Background and objective: Very little is known about the response rates to or appropriateness of treatment for patients with allergic fungal diseases of the lung. This study assessed the effect of antifungal therapy in patients with severe asthma with fungal sensitization (SAFS) and allergic bronchopulmonary aspergillosis (ABPA).
Methods: A retrospective cohort study of 33 adult patients who fulfilled the criteria for either SAFS (n = 22) or ABPA (n = 11) was conducted. All patients had received antifungal therapy for at least 6 months. The primary study end point was the effect of antifungal therapy on patients' lung function.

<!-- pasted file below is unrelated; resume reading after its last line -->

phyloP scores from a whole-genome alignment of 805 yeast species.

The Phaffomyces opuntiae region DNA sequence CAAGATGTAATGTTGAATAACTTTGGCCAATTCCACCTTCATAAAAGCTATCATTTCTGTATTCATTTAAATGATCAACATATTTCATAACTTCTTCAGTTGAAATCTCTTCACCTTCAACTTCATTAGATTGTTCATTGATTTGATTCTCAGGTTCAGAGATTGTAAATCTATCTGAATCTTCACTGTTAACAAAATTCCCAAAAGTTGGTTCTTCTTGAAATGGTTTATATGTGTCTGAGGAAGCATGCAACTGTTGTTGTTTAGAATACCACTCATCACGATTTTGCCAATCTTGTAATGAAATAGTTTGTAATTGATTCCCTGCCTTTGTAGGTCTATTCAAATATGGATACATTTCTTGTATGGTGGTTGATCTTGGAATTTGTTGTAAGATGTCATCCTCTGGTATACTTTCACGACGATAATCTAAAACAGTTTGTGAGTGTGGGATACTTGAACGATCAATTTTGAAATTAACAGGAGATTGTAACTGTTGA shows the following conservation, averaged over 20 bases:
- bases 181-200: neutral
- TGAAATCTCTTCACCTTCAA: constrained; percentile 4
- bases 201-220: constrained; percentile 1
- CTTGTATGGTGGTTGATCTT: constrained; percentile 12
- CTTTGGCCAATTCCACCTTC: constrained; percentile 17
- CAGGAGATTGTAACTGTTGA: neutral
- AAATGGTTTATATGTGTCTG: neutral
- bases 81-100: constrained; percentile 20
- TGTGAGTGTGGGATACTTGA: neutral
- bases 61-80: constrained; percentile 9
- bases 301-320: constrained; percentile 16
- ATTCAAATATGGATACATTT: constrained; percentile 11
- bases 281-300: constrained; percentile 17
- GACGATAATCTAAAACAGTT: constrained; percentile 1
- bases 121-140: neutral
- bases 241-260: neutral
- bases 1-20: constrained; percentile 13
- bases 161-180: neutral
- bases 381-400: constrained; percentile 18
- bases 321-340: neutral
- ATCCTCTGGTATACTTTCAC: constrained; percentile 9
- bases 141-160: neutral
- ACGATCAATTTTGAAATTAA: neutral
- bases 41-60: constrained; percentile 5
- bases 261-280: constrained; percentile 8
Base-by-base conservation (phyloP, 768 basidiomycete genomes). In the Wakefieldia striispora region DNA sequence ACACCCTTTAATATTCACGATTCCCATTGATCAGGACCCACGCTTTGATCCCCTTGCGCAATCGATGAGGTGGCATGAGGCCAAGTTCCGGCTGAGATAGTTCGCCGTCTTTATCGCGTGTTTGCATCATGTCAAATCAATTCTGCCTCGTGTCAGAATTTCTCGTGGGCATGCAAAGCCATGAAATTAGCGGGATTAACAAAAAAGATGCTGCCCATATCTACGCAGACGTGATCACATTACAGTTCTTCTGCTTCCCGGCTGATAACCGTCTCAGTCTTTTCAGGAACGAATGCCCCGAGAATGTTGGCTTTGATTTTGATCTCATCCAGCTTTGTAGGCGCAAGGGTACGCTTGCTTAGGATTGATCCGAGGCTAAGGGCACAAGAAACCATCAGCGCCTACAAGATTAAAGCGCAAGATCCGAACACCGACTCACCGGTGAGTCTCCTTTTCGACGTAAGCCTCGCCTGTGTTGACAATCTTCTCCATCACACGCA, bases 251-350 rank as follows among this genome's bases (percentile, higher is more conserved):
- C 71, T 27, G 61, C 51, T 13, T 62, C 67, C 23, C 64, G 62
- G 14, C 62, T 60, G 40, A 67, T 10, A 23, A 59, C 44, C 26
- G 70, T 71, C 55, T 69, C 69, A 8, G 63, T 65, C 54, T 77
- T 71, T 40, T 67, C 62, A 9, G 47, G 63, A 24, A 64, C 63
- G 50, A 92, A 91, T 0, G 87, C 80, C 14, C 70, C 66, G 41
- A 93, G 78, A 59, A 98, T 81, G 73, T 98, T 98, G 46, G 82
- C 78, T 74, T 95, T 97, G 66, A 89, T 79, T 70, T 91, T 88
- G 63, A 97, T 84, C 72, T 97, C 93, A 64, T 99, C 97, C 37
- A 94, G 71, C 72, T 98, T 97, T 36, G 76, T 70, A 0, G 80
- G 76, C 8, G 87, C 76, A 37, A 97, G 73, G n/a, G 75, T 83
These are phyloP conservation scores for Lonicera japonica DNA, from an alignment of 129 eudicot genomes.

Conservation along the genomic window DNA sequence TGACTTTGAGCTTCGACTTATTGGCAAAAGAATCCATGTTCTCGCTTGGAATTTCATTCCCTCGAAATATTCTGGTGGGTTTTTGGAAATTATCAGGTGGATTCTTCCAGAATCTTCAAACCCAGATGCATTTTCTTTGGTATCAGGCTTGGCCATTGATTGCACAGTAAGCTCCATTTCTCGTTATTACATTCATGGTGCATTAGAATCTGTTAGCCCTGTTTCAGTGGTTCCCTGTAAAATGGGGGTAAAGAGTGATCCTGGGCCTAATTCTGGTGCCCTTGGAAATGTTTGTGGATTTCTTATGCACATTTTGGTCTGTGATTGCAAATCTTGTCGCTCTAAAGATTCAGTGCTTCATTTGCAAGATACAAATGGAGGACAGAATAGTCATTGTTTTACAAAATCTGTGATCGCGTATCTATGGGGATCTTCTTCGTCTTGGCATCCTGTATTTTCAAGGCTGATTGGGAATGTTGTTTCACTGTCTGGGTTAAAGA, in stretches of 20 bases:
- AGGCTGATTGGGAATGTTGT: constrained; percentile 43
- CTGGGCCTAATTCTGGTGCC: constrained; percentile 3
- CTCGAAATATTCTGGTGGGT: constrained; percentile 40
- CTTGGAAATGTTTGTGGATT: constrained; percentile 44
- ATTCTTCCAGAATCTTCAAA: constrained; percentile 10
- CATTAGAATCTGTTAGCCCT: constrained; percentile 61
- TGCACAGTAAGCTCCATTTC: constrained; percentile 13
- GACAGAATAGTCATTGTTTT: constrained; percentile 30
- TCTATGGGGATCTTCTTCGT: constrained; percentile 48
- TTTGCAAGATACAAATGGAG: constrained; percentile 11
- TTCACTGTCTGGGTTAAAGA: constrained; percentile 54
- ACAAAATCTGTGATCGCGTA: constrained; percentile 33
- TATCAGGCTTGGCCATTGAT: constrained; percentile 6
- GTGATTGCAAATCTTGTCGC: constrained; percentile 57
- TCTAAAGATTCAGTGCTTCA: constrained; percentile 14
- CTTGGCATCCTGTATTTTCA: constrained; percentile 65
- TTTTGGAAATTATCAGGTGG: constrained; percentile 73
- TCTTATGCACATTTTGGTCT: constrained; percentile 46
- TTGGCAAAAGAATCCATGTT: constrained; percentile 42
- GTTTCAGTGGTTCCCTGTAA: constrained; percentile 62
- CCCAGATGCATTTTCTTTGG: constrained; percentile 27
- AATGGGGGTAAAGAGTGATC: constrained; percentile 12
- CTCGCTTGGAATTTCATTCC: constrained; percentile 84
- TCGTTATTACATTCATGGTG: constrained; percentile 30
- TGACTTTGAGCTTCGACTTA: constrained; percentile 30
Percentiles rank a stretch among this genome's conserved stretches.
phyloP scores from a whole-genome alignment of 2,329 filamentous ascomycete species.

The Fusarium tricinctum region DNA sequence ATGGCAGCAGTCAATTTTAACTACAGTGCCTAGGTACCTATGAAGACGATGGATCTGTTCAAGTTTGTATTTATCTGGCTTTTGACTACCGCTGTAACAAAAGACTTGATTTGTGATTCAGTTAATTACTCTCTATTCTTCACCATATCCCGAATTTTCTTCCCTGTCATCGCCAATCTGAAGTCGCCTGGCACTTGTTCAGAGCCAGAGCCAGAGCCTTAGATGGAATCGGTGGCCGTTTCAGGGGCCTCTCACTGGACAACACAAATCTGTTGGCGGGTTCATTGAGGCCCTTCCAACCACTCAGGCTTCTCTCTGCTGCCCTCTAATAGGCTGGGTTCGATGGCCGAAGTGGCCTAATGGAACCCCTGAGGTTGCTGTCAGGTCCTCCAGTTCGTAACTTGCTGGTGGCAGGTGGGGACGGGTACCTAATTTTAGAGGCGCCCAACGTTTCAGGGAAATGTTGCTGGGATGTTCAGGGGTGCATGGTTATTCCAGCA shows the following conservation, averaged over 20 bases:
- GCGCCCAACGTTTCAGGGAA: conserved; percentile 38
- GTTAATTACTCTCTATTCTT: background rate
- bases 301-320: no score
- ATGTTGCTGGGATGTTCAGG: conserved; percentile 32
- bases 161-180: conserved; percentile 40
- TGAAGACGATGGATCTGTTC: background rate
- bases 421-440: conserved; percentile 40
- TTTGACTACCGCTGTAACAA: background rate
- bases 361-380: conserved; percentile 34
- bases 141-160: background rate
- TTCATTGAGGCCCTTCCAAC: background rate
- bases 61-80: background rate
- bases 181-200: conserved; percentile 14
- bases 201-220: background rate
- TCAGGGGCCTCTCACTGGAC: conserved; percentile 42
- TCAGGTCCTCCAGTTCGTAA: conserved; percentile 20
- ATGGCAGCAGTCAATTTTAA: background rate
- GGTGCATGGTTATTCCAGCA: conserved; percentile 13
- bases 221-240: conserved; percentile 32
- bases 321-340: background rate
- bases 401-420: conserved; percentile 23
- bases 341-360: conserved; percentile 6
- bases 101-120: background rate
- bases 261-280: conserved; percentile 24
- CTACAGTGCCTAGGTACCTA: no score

Results: Overall, total IgE values and radioallergosorbent test (RAST) for A. fumigatus markedly decreased after 6 months of therapy in both SAFS and ABPA patients (P = 0.004 and P = 0.005, respectively). Reduction was seen in the eosinophil count (P = 0.037), dose of oral steroids (P = 0.043) and courses of systemic steroids required (P = 0.041). Lung function also improved (P = 0.016). Four of 10 patients discontinued oral steroids after 6 months of therapy. Reduction in IgE levels (P = 0.015) and RAST for A. fumigatus was also observed (P = 0.006) for those patients treated for at least 1 year with antifungal drugs.
Conclusions: Both ABPA and SAFS patients benefited from oral antifungal therapy. The antifungal therapy may act by reducing the antigenic load, interacting with corticosteroids or by a direct immunological effect.